When Jesus taught his disciples to die to self He really knew what He was talking about. Practicing death of self really feels like something in you is dying. Everything in you wants to fight, you feel the need to stand up for yourself, to go down swinging but if you do, you’re not dying the right way.
I have been around people who have passed away with grace and dignity, they did not go down swinging. They surrendered. It is always a surrender. The death Jesus spoke of is a process, not an event. It does not happen at the altar, or in a private time of prayer, but in between meetings in the middle of life. No one enjoys it, if they tell you they do, they are lying or they have never tried to do it. A particularly hard death is the slow death of selfish ambition. The above list acts like a heart monitor to see if you have flat-lined or not.
A Christian can have many wholesome motivations for their actions. One just as good as the other. Some things are particularly necessary when one is looking to die to self. It must be something bigger than self. Something more valuable than your life. Something more important than your own ideas and of course, it must issue from a heart rooted in the gospel.
Two motivations meet such a criteria. They particularly necessary when one is looking to die to self. The motives are God’s glory and Christ’s love. If the gospel has taken root in a heart then Christ’s love and God’s glory will become a significant part of the believer’s motivation matrix. For when the gospel has infiltrated a believer’s heart they will begin to be moved by what moves God, namely God’s glory and Christ’s love. God’s glory and Christ’s love move God’s heart that means they are big enough to motivate us beyond self.
Practicing self denial begins by having a passion for God’s glory and abiding in the love of Christ. If our hearts draw motivation from the reality of God’s glory and beauty of Christ’s love, we will be able to say with John, the Baptist, “He must become greater; I must become less,” Jn 3:30, NIV). That is to say, Jesus must become more important, so I may become less important. As we delight in God and Christ, we become less important in our own eyes. We die as we delight, which makes the harder moments of self denial a little less painful.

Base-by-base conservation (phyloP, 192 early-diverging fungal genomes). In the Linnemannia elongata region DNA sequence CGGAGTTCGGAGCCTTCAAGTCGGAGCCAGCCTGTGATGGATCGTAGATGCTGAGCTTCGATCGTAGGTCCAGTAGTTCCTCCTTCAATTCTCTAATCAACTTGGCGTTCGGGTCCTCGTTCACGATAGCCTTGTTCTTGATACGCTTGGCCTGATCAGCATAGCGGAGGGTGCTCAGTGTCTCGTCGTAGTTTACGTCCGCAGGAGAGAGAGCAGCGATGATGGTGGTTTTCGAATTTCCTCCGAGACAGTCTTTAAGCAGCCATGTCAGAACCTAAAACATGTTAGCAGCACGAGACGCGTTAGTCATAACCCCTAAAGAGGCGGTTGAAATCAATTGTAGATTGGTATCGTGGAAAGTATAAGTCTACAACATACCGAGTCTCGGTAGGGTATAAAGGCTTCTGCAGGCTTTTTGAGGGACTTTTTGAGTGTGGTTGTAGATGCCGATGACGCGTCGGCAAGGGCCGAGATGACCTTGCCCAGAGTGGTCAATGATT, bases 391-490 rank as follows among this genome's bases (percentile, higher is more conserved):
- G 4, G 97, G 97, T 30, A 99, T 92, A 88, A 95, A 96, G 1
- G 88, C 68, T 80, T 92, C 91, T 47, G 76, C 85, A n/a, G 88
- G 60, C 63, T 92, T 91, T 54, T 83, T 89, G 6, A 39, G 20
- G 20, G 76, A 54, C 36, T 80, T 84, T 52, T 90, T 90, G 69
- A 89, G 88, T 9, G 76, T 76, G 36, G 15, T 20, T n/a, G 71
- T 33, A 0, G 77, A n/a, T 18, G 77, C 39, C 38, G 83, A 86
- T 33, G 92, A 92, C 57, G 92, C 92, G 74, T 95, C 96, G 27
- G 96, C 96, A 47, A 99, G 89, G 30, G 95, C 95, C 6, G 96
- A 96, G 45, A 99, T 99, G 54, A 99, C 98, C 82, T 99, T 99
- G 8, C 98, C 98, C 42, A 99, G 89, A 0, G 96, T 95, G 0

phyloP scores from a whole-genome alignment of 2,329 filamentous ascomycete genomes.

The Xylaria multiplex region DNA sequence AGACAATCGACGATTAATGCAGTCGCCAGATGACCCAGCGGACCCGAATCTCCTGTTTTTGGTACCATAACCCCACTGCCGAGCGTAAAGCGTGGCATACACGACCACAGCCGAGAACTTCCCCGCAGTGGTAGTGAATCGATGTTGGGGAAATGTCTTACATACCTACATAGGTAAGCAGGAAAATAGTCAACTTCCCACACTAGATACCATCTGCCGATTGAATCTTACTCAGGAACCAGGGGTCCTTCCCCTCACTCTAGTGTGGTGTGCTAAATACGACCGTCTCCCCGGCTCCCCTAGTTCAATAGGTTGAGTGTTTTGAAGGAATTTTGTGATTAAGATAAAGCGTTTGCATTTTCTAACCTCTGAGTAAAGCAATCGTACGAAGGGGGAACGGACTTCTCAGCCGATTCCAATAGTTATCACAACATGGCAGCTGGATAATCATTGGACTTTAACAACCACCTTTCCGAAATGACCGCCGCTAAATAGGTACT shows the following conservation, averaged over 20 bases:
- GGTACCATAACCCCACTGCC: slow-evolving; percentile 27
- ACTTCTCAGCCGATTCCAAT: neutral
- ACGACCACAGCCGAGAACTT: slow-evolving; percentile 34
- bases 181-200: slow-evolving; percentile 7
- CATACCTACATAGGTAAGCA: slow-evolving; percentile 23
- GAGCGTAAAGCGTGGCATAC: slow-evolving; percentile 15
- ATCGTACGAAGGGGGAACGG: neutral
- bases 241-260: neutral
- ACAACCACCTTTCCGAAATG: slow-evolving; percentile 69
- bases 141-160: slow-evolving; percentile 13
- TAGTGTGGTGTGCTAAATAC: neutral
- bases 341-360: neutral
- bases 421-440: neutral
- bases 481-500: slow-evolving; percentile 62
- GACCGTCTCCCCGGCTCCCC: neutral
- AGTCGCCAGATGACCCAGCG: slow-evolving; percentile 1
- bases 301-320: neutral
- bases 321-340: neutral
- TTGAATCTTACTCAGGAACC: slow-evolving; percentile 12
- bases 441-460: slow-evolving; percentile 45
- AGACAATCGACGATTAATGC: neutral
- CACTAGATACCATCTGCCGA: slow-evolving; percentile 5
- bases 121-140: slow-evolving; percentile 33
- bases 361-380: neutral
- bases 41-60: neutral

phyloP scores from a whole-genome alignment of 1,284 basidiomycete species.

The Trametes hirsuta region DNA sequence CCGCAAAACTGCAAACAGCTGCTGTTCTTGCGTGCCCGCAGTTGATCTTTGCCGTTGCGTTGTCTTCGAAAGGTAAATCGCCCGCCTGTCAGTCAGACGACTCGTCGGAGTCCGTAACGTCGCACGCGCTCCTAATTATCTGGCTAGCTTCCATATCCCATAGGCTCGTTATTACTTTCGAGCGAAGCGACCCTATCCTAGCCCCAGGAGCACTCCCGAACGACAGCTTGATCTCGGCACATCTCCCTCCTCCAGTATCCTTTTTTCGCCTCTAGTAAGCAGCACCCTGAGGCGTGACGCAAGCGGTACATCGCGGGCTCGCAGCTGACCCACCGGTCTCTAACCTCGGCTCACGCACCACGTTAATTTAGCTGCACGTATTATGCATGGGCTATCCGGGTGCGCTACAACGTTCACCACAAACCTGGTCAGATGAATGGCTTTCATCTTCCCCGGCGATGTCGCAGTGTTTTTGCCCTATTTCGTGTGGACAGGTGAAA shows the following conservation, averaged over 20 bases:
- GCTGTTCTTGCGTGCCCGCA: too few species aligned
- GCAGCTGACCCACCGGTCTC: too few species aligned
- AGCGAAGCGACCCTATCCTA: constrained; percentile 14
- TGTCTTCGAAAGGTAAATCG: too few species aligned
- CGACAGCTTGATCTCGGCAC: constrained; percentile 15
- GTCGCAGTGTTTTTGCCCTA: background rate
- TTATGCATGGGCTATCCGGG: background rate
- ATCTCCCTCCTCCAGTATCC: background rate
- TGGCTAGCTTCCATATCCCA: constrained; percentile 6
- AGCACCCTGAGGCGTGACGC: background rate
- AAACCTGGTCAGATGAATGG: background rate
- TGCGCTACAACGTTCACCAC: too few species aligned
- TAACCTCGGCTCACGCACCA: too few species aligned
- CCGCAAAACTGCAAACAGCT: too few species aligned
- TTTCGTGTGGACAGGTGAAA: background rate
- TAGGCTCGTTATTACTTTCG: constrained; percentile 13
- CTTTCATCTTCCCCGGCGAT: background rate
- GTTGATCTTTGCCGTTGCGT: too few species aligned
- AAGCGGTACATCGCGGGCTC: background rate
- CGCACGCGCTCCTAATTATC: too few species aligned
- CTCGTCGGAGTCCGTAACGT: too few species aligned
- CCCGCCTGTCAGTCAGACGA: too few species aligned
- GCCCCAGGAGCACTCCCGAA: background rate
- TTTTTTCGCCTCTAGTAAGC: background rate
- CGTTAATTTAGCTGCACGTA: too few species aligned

Paul’s Two Principles
On top of self denial, we need a new strategy to replace the old practices selfish ambition has ingrained in us. Without a new strategy and approach, selfish ambition will soon return. Paul gives us what we need in Phil 2:3-4,
“Do nothing out of selfish ambition or vain conceit, but in humility consider others better than yourselves. Each of you should look not only to your own interests, but also to the interests of others.”
Paul in Phil 2:3, is calling for a humble self-assessment. This means you don’t think you’re God’s gift to Christianity, or the ministry, your church, or your marriage. The first two mean you may be morally apostate. The last two mean you may be human. So we see, the opposite of selfish ambition is to “consider others better than yourself.” Selfish ambition leads us to forget people are made in God’s image. They become nothing more than means to our own ends. Paul is instructing us to consider others’ contributions as important and valuable, celebrating them as a significant part of the body of Christ, empowered by the Spirit with something profitable to give to the body.
In the next verse, He tells us what we should do. “Each of you should look not only to your own interests, but also to the interests of others.” Note, Paul did not write, “Each of you should LOOK NOT to your own interests, BUT TO the interests of others.” He added two little words: “only” and “also”. In context, they change how Paul wants us to look at things. Selfish ambition looks exclusively at its own interests. But godly ambition has a +1. It adds without subtracting. Paul allows for natural self-interest but also adds a consideration of the interests of others. Paul wants us to be other-centered (to use a Lutheran phrase) where consideration for the other is part of our personal deliberation. When we have a choice before us Paul understands we will ask questions like, “How is this harmful to me and those I love?” “How is this beneficial for me and those I love?“ Paul also wants our hearts, as a matter of second nature, to ask the question like, “Does this harm others?” and “How is this good for those who have a stake in the choice before me?”